Bosnia and Herzegovina
Bosnia and Herzegovina is a southeast European country across the Adriatic Sea from Italy, that resulted from the breakup of Yugoslavia in the early 1990s. It has a population of 4 million and capital city of Sarajevo.  
- The war in Bosnia-Hercegovina turned most media into propaganda tools in the hands of authorities, armies and factions. The media are partially free, but outlets and journalists come under pressure from state bodies and political party structures in both the Bosniak-Croat and Serb entities.
U.S. military bases
Zoltan Grossman of Counterpunch wrote about the expansion of U.S. bases, "The U.S. interventions in Bosnia in 1995, and Kosovo in 1999, were ostensibly reactions to Serbian "ethnic cleansing," yet the U.S. had not intervened to prevent similar "ethnic cleansing" by its Croatian or Albanian allies in the Balkans. The U.S. military interventions in former Yugoslavia resulted in new U.S. military bases in five countries: Hungary, Albania, Bosnia, Macedonia, and the sprawling Camp Bondsteel complex in southeastern Kosovo. NATO allies have also participated in the interventions, though not always with the same political priorities."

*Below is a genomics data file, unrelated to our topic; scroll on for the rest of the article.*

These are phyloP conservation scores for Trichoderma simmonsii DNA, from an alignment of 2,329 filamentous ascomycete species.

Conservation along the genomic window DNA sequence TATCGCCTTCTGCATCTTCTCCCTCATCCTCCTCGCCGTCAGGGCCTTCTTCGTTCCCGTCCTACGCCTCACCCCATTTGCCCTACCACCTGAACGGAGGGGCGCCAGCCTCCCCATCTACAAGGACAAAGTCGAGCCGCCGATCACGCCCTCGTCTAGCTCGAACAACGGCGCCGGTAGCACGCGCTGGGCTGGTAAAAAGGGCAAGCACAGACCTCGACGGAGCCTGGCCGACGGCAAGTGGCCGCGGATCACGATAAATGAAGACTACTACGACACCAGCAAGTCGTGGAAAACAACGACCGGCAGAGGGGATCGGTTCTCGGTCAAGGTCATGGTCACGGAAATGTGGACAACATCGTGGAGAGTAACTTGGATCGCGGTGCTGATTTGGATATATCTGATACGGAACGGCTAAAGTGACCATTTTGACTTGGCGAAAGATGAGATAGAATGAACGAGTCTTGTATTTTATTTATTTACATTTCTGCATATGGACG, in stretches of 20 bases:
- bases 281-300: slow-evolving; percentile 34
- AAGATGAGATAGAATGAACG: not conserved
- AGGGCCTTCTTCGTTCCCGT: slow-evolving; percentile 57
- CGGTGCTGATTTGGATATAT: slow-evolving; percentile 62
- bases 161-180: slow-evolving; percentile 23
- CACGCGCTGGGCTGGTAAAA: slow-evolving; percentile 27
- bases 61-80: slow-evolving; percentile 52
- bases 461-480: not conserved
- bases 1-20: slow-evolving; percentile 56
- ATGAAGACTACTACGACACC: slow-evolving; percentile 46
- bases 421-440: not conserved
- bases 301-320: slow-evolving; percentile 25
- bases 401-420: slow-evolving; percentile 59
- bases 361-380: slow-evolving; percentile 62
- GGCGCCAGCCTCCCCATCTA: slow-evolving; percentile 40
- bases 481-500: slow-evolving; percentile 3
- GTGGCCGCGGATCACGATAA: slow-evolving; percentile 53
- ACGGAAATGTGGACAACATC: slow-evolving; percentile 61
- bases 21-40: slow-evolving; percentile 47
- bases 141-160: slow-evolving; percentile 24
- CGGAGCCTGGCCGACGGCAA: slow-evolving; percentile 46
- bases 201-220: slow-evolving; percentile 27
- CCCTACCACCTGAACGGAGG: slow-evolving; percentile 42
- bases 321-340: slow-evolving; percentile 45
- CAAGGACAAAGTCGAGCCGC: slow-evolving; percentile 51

- Nikola Spiric, Prime minister
- President, The presidency rotates between the three main ethnic groups - Serbs, Bosniaks (Bosnian Muslim) and Croats, eight months at a time.
Related SourceWatch articles
- Association of Election Officials in Bosnia and Herzegovina
- Bosnia-Herzogovina and coal
- James Harff
- Jovan Gvozdenovic (John Kennedy)
- U.S. military bases overseas
- Paddy Ashdown
- Bosnia and Herzegovina, National Geographic, accessed March 2008.
- Country profile: Bosnia-Herzegovina, BBC, accessed March 2008.
- Zoltan Grossman, "New US Military Bases: Side Effects or Causes of War?", Counterpunch, February 2, 2002.
- "Karadzic and Mladic: The charges", BBC, June 9, 2005.
- Timeline: Bosnia-Herzegovina, BBC, accessed March 2008.